So, if stories are pervasive and an already well-established format for marketing—that we know works for everyone– why bother focusing especially on their effectiveness with millennials? Well, the truth is—because really, storytelling is the only thing that works here. Millennials are quickly outnumbering everyone else and while their purchasing power is an estimated 1.68 trillion dollars, conventional marketing not only fails to engage them—it alienates a generation that wants to feel involved and informed, not just marketed to. And let’s get something straight, storytelling as we’re using it here doesn’t mean your ‘once upon a time’, ‘beginning, middle, end’, ‘character growth’ model of storytelling. It means creating an image, a scene, a moment, that your customer sees, identifies with, and subconsciously pursues. While everyone wants the lunch scene with the friend, millennials are the generation that will look at your traditional advertising, the picture of lunch with advertising text underneath it, and think ‘that’s desperate, that’s cheap, that’s not me.”
While life-stage advertising has always worked for other generations, millennials don’t measure their lives or their success by life-stages. When you’re marketing to the first generation that doesn’t see owning a house or owning a car as a self-marketing accomplishment in and of itself, how do you convince them that the car has value, that the house has value? These aren’t things we had to do with other generations—baby boomers and gen-Xers already just knew that these things had value.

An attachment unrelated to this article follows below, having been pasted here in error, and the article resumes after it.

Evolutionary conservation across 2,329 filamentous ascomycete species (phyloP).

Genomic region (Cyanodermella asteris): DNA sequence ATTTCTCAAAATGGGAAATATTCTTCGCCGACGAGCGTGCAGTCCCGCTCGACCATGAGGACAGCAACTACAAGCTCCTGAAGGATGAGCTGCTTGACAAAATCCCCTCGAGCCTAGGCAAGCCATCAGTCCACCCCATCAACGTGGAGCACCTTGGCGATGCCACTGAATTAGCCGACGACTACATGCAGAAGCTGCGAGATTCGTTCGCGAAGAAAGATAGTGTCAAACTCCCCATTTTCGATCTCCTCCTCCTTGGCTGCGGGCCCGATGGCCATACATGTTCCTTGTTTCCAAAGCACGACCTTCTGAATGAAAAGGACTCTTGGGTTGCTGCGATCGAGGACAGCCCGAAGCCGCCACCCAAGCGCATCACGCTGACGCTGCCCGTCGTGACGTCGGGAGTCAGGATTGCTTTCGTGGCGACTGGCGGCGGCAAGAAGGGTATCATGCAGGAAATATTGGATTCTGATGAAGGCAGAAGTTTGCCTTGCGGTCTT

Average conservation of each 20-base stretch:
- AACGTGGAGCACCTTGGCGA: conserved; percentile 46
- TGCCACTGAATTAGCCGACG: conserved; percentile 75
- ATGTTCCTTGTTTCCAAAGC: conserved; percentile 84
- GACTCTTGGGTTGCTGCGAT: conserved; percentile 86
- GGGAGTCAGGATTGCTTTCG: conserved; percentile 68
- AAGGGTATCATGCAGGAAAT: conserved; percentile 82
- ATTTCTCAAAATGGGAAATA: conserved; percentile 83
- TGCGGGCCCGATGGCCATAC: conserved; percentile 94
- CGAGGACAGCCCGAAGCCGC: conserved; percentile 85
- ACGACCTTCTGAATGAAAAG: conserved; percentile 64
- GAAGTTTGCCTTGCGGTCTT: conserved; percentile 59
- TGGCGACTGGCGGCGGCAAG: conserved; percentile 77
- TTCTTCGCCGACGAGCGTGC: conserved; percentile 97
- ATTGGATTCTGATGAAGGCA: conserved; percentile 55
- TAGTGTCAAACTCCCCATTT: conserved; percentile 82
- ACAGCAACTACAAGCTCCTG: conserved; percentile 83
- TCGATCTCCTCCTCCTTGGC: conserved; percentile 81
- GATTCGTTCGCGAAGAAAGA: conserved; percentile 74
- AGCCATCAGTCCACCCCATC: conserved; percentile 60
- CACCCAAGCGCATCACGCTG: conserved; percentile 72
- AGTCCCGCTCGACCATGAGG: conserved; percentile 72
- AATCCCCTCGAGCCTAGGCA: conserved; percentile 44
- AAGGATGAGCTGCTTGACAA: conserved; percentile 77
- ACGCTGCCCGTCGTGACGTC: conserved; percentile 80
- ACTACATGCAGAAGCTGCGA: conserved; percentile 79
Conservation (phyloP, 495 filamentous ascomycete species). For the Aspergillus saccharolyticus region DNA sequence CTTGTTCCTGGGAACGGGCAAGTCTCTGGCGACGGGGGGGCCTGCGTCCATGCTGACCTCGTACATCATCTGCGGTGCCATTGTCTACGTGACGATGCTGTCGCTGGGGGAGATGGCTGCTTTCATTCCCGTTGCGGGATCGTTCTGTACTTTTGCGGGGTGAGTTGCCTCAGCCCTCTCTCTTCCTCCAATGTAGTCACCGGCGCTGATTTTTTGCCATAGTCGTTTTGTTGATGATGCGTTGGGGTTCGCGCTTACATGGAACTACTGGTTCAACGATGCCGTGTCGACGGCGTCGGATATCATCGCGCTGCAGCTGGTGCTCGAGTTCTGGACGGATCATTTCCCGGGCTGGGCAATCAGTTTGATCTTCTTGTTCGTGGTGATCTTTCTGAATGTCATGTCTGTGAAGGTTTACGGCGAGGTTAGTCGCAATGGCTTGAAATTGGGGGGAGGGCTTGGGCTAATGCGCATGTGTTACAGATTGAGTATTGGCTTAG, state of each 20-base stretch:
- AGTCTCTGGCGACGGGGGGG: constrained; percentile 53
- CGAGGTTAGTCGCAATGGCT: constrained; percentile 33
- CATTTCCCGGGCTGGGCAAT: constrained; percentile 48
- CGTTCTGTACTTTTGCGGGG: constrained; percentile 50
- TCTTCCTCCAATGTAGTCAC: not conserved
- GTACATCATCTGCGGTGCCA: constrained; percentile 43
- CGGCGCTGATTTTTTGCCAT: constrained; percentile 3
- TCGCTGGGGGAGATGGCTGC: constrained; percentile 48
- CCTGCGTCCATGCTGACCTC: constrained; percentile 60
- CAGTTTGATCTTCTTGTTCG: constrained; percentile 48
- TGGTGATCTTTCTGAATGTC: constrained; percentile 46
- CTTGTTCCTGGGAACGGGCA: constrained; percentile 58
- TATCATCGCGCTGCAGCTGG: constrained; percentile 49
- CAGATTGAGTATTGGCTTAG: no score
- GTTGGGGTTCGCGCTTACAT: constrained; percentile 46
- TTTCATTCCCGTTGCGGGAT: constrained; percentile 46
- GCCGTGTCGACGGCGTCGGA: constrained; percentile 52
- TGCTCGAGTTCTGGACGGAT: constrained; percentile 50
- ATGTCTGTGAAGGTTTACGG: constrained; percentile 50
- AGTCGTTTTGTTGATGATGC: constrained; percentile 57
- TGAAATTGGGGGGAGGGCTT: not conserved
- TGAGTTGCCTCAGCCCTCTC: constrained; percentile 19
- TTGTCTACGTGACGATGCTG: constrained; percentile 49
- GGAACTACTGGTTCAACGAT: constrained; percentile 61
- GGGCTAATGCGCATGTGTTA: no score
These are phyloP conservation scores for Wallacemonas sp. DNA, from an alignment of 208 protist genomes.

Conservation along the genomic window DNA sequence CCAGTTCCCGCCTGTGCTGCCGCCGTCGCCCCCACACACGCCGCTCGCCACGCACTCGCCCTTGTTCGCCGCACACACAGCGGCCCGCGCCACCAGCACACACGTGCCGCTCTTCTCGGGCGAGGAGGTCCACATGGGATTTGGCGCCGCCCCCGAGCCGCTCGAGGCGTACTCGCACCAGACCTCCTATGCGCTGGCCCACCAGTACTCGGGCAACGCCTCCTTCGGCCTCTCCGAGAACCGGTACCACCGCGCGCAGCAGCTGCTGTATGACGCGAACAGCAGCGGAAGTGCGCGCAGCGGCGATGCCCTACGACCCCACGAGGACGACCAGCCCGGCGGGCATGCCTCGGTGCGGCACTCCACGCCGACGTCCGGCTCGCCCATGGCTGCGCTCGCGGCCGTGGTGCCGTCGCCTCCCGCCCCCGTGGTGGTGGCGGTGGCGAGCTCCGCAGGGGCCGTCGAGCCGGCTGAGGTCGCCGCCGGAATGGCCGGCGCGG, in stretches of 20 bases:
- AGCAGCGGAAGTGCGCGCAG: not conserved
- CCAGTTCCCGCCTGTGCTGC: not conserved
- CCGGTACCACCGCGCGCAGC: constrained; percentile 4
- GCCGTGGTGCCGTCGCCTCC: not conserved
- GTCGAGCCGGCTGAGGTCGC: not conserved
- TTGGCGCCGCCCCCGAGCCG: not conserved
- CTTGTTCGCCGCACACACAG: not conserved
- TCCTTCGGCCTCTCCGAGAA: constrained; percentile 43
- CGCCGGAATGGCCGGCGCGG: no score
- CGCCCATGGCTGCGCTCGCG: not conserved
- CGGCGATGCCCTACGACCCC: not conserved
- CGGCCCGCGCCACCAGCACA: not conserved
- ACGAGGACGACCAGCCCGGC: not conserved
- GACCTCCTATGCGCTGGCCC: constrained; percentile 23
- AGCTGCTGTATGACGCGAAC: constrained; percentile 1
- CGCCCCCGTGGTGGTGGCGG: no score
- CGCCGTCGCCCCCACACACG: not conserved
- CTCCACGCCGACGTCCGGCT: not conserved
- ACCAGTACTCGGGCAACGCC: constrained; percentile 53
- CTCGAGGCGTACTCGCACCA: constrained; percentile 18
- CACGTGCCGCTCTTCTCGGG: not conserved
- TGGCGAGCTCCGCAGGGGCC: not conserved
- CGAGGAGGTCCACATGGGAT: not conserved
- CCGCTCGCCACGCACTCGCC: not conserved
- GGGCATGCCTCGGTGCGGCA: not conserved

Marketing to millennials – the art of persuasion
The answer is storytelling and catering to an emphasis on experience. If your audience won’t agree with the basic premise that owning a house will be an accomplishment for them, you’re going to be more successful painting an experience. ‘It’s raining outside, and you’re sitting at your kitchen table. This house smells like you, like the laundry detergent your mom always used, that you use out of habit, that reaches every corner of your home on laundry days. The walls are the same blue you fell in love with in college but could never paint your studio apartment walls because it wasn’t yours. Tonight, you’re having guests for dinner, because you have a dining room for the first time in your life and these are the experiences you’ve been looking forward to.” That is why a millennial buys a house.
The Coca-Cola Company is an example of a company that has understood the need to change its approach. Polar bears and Santa Clause don’t sell name recognition like they used to. But if you look at advertising campaigns, like #shareacoke, or any of the ads that play before movies in your local movie theaters, animations of polar bears have been replaced with vignettes of beach-side bonfires and heartwarming moments of intimacy between father and son.
Small relatable stories like these make Coca-Cola essential to an experience, and when your coke tells you to “share a coke with Emily”, you become not only invested in the product, but invested in an experience that’s been painted in your mind.
While we are excited to share the benefits of storytelling as an effective marketing tool, the truth is that with millennials especially, there really isn’t any other choice. Conventional marketing goes as far as to alienate a generation that’s become skeptical of commodity culture, and brand recognition doesn’t do the work that it used to for well-established companies.